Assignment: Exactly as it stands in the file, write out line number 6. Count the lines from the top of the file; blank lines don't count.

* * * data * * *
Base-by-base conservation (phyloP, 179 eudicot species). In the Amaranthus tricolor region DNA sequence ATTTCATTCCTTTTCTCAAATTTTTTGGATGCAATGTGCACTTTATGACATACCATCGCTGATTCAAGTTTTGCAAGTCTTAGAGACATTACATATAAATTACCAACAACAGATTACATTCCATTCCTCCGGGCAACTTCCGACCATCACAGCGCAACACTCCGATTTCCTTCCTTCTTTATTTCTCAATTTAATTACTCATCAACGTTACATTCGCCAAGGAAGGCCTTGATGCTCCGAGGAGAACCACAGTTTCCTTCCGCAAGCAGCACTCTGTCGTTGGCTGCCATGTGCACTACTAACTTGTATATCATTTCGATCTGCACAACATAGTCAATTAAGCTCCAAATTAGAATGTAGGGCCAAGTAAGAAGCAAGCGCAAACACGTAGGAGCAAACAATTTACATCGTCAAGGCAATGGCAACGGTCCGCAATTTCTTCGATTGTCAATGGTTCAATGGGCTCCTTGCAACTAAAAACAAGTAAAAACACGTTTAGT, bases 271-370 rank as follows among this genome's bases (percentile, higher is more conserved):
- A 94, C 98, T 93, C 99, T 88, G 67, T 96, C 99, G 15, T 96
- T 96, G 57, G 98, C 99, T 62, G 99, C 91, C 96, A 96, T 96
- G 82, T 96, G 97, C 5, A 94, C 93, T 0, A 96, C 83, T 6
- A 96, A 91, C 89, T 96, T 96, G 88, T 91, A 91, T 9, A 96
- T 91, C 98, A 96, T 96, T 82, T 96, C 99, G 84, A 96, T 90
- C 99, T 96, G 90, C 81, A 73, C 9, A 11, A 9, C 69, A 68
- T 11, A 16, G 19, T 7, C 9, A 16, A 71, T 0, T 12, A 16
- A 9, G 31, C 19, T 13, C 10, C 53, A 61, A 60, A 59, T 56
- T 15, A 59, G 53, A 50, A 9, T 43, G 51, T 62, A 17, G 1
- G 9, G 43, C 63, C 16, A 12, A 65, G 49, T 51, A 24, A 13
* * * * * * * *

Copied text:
- T 91, C 98, A 96, T 96, T 82, T 96, C 99, G 84, A 96, T 90